Anders Breivik’s Father Considered Suicide

As the trial of the man who killed 77 people in Norway’s worst terrorist attack starts, his father says the fallout led to him considering suicide.

Jens Breivik, 76 years old, told the Guardian:

“Constantly, I am reminded who I am. In the first few weeks, I thought seriously of taking my own life. I’ve lost the retirement I always imagined; that’s gone. I will forever be asking how a man could possibly develop such thoughts. And could I have done something?”

Jens, a former diplomat, now lives in France with his fourth wife. He has not seen his son since 1995, and they spoke on the phone once in 2005.

Anders Behring Breivik was born to Jens and his second wife, Wenche Behring, in 1979 when Jens was stationed in London. Within a year, the couple had separated.

Jens says that Wenche moved back to Oslo and prevented him from seeing his son. Wenche has never spoken publicly about her son, who was living with her in a flat last year, but is quoted in the psychological report as noticing “paranoid delusions” in Anders from 2006.

Jens married again in 1983 and was moved to Paris, but it had became clear that Anders’ mother was not doing well. Norwegian child authorities actually recommended he be moved and Jens and his new wife applied for custody. This was denied in court.

Anders would often visit, though, and Jens describes a normal childhood. In 1990, Jens returned to Oslo but his third marriage broke down and in 1995 he married for the fourth time. This led to the estrangement of his other three children and at the same time, Anders was not very accepting about his father’s concerns over his teenage rebelliousness.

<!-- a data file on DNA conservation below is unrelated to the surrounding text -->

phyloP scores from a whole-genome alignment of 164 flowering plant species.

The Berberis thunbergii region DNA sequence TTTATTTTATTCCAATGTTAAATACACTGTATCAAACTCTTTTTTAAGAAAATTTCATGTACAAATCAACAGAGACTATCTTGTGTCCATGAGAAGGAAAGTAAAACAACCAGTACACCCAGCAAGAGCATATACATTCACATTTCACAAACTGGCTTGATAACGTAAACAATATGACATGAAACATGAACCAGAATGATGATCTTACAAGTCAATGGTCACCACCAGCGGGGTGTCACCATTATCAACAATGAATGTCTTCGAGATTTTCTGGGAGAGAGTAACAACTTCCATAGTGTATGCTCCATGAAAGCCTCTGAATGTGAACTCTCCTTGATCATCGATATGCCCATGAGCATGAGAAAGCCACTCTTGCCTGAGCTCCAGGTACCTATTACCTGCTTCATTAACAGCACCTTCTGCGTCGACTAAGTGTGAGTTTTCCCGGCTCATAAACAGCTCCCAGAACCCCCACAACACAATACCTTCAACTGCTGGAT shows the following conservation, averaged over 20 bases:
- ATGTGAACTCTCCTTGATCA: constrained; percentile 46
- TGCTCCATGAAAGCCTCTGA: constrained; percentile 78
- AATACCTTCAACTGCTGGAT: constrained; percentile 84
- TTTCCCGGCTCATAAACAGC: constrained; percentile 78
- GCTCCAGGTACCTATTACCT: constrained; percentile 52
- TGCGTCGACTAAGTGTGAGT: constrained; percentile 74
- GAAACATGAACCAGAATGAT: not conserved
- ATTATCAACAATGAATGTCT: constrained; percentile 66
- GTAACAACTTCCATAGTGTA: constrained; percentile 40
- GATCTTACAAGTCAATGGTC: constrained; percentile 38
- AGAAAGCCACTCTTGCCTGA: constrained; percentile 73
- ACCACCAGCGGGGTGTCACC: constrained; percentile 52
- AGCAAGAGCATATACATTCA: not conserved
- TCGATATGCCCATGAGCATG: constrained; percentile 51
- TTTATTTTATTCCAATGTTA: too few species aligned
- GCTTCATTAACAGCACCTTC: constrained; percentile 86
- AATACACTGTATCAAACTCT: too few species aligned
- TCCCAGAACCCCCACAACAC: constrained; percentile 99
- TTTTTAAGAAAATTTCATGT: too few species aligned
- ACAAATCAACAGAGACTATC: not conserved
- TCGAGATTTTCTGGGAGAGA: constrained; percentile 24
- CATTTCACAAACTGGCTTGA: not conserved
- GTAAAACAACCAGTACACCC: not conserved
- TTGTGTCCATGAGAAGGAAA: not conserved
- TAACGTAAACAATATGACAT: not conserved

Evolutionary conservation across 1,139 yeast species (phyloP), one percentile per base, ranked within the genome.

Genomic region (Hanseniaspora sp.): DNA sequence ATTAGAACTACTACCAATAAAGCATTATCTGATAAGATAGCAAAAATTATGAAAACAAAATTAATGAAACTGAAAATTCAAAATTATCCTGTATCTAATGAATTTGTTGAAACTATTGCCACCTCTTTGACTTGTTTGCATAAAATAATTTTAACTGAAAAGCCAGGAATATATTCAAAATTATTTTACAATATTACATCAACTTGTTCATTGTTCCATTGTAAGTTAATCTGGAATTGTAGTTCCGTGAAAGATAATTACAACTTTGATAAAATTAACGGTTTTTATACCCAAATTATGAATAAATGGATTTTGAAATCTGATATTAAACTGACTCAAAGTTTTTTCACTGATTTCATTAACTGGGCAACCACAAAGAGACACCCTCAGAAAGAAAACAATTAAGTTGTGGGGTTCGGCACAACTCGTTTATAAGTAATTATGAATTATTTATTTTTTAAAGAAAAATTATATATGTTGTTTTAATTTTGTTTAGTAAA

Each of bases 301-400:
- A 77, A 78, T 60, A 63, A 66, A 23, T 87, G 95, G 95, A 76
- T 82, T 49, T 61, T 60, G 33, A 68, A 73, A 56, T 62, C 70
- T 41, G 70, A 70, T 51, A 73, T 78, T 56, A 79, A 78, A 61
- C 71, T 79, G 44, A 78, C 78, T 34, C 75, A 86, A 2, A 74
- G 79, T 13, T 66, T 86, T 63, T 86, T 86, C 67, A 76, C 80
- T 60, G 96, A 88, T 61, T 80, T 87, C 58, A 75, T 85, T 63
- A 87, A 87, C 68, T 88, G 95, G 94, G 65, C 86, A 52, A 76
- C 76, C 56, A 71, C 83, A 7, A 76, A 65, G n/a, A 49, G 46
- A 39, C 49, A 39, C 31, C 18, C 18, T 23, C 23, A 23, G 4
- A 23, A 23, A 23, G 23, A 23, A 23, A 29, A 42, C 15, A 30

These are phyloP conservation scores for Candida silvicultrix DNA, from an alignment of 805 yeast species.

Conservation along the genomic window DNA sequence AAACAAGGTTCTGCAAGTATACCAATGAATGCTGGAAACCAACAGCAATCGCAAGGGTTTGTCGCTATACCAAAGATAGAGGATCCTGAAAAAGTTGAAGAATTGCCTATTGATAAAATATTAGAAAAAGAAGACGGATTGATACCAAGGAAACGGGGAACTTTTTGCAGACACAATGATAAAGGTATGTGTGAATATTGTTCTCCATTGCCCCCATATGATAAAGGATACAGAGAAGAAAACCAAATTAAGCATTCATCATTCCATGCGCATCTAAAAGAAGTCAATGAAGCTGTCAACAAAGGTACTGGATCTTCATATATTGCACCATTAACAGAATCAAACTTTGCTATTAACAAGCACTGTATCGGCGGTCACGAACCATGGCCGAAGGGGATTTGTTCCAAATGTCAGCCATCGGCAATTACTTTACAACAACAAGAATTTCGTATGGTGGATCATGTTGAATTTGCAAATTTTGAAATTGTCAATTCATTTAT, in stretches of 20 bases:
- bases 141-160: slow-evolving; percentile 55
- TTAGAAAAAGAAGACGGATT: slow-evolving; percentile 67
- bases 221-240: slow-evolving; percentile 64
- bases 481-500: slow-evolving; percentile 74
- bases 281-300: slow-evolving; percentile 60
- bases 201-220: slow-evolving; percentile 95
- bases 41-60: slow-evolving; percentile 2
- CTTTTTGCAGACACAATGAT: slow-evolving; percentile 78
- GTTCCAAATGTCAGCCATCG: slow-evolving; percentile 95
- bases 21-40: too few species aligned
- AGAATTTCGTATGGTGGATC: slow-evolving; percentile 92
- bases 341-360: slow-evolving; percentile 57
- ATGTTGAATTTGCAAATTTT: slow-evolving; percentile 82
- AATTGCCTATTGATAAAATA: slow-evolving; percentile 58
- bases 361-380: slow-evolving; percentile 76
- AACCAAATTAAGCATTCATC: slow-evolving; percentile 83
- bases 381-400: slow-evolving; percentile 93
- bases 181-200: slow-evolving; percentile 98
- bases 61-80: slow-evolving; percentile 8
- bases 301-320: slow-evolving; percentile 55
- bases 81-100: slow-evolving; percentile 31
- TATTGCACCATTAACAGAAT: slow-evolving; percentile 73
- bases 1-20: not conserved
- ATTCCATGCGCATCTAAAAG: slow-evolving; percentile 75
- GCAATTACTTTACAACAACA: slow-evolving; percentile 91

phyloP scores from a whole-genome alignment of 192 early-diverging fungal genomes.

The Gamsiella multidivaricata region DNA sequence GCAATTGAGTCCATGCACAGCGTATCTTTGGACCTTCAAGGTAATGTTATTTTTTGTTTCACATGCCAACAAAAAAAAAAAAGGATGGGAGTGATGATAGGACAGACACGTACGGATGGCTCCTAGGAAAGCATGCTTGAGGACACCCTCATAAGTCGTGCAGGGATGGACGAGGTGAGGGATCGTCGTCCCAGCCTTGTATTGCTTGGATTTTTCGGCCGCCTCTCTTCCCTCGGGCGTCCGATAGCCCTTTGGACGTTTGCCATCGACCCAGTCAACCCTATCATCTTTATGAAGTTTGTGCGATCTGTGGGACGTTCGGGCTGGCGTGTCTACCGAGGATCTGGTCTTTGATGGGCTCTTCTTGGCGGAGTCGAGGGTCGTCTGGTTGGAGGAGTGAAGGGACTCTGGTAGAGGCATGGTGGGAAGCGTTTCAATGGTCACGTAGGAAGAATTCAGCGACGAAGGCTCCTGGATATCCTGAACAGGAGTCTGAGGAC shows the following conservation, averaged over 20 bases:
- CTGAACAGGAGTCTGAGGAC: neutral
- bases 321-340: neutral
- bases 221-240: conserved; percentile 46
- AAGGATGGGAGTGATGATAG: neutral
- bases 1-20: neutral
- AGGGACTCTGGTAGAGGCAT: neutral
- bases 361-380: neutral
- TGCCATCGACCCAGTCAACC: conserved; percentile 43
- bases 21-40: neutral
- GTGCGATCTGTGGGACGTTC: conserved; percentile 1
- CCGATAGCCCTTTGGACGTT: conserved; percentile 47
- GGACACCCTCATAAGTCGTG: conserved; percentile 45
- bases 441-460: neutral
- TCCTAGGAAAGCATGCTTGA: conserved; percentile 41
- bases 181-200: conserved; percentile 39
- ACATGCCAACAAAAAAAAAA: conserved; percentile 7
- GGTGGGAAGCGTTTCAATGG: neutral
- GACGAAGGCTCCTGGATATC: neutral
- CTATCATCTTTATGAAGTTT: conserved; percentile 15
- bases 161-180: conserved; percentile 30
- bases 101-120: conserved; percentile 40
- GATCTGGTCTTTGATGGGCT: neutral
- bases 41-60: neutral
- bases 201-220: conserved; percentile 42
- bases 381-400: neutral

That period, when Anders was 13-15 years old, is mentioned in his 1,500 page manifesto and Anders blames his father.

Says Jens:

“I tried with Anders; I really tried. I knew about teenage boys, I knew what interests them. He was always: don’t know. Don’t care.”

Jens is haunted by what his son did and the choices he made which could have had some effect. He wonders if he had made more effort to see his son after 1995 what might have been.

“But I honestly thought he was okay,” he says. “Quiet, awkward, but not … abnormal. If he didn’t want to see me, there wasn’t really much I could do. I had no leverage. And anyway, after that he seemed successful, with his own business, employees. That was good, wasn’t it?”

“Some people do feel I am guilty,” he says. “I do have feelings of shame, disgrace. Damnation. Maybe … maybe I am to blame.”

Katharine Birbalsingh is one allocating the blame to Jens. Writing for the Telegraph, she blames him for the divorce and claims this would have had a ‘long term impact’ on the then-small Anders. She cites Anders mentioning of the relationship with his father in his ‘manifesto’ and finds fault in some of Jens’ quoted reactions immediately after the massacre.

“Jens Breivik is not a bad man. Anders Breivik is. But his father’s reaction to this event is disappointing, and demonstrates a lack of humanity that should be there,” she wrote.

Others had more direct contact with Anders immediately before the massacre. One strong possibility was the right-wing blogger and frequent Fox News guest Pamela Gellar. She published a post in 2007 from a Norwegian complaining about Muslims who said he was “stockpiling and caching weapons, ammunition and equipment.” Gellar’s writings make up a big portion of Anders ‘manifesto.’ As far as is known, Gellar has never been interviewed by the FBI.

Following the massacre, she joined those finding some sort of justification for it. She posted a picture of the young people gathered on the Island of Utøya, home to the Labour Party summer camp, from 24 hours before the massacre, and commented “note the faces which are more MIddle [sic] Eastern or mixed than pure Norwegian.” She called the camp an anti-Israel “indoctrination training center.”

There were many more. Pat Buchanan wrote a column arguing that “Breivik may be right.” On his radio show, Glenn Beck said the youth camp Breivik targeted, which could be compared to the College Democrats or other mainstream political organizations, reminded him of “Hitler Youth.”